Inter-Research > MEPS > v194 > p179-191  
Marine Ecology Progress Series

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MEPS 194:179-191 (2000)  -  doi:10.3354/meps194179

Physiological responses of postlarval and juvenile blue crabs Callinectes sapidus to hypoxia and anoxia

Richard A. Tankersley*, Maria G. Wieber

Department of Biological Sciences, 1000 Hilltop Circle, University of Maryland Baltimore County, Baltimore, Maryland 21250, USA
*Present address: Department of Biological Sciences, Florida Institute of Technology, 150 West University Blvd., Melbourne, Florida 32901, USA. E-mail:

ABSTRACT: The influence of hypoxia and anoxia on the oxygen consumption, survivorship and rate of metamorphosis of field-caught postlarvae (megalopae) and first-instar juveniles of the blue crab Callinectes sapidus was observed under laboratory conditions. Rates of oxygen uptake by megalopae were independent of PO2 at oxygen tensions above 8.88 kPa. However, Pc for juvenile crabs was significantly higher than for megalopae (89.6 vs 43.2% saturation). Tolerance of blue crab megalopae of hypoxic conditions below 20% saturation (~4.12 kPa) was greater than for newly metamorphosed juveniles. Juvenile crabs also succumbed to the effects of anoxia more rapidly than megalopae, but neither group survived exposure of >5 h. Megalopae and crabs that became immobile in anoxic water quickly recovered when returned to normoxic conditions. Metamorphosis of megalopae to the first-juvenile stage was delayed when they were exposed to PO2 values of 8.21 and 12.32 kPa (40 and 60% saturation). Similarly, time to metamorphosis increased significantly when megalopae were temporarily exposed to hypoxic conditions (PO2 = 4.12 kPa) for 4 h each day. However, there was no significant difference between the time to metamorphosis for megalopae exposed to hypoxic conditions for 2 h each day and those maintained in oxygen-saturated water. These results suggest that the presence of hypoxic and anoxic water in deep water layers and shallow near-shore habitats of estuaries during the summer months may influence the onshore migration, settlement and survival of blue crab megalopae and newly metamorphosed juvenile crabs.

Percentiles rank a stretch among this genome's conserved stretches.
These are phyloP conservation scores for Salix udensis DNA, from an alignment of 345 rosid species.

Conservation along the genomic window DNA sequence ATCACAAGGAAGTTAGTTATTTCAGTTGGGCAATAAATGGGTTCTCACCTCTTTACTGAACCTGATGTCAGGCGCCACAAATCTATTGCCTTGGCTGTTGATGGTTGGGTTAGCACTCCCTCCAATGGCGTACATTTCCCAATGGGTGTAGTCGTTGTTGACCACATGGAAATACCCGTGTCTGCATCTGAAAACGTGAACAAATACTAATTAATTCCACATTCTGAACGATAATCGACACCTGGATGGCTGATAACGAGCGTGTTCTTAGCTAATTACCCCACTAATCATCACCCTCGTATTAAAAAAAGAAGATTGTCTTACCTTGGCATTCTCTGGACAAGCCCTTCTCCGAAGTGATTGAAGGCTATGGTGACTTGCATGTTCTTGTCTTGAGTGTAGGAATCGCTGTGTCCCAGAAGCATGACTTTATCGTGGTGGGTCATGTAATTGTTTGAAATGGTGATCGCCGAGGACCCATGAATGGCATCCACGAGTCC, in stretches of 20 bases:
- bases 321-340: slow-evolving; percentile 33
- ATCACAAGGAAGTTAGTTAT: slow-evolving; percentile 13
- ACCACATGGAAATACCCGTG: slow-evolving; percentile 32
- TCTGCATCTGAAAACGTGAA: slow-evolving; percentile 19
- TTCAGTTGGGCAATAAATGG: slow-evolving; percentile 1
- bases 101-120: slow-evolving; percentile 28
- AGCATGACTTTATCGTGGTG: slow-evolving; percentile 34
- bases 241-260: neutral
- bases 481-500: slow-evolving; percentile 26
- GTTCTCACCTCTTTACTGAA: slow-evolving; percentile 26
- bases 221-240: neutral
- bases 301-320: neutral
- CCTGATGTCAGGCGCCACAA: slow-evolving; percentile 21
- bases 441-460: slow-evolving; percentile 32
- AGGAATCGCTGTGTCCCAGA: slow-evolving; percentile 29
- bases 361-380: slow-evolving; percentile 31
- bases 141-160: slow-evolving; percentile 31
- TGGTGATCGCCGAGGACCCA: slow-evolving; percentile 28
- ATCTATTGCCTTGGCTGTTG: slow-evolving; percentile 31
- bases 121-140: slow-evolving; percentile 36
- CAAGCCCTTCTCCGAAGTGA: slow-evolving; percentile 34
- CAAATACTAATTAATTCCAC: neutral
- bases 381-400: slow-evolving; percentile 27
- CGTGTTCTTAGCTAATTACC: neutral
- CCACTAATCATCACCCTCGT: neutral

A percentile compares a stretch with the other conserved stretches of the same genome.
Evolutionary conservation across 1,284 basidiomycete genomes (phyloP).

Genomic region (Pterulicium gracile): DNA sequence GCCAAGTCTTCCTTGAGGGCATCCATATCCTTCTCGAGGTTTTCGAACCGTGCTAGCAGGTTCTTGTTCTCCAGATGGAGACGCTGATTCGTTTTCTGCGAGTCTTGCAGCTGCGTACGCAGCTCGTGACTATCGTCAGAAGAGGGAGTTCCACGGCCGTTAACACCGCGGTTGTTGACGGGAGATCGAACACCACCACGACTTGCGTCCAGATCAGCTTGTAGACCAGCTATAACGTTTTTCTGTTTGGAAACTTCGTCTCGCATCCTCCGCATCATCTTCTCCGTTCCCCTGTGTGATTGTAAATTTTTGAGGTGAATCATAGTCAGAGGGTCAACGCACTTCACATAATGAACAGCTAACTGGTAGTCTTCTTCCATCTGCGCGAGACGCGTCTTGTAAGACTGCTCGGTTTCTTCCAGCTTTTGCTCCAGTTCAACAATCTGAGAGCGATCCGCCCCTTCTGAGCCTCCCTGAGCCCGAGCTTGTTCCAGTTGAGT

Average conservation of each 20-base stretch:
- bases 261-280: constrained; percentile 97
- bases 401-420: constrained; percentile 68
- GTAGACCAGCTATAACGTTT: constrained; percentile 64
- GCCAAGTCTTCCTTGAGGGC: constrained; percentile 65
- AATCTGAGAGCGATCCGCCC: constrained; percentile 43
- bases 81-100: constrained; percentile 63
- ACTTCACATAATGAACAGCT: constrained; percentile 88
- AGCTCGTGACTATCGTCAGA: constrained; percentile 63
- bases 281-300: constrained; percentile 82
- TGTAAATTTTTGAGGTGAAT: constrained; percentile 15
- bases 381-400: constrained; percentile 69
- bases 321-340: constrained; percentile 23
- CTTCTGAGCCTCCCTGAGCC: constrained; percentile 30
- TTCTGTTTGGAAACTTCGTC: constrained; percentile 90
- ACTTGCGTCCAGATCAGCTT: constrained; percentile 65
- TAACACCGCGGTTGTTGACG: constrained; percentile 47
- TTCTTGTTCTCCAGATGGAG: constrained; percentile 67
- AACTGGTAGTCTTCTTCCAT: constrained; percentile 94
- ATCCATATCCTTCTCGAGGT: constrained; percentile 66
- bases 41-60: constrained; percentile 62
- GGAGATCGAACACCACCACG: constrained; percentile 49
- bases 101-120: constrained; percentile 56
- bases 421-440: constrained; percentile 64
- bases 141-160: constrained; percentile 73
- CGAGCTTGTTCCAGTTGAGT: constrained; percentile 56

KEY WORDS: Callinectes sapidus · Blue crab · Respiration · Hypoxia · Anoxia · Megalopae · Juveniles · Metamorphosis · Survivorship

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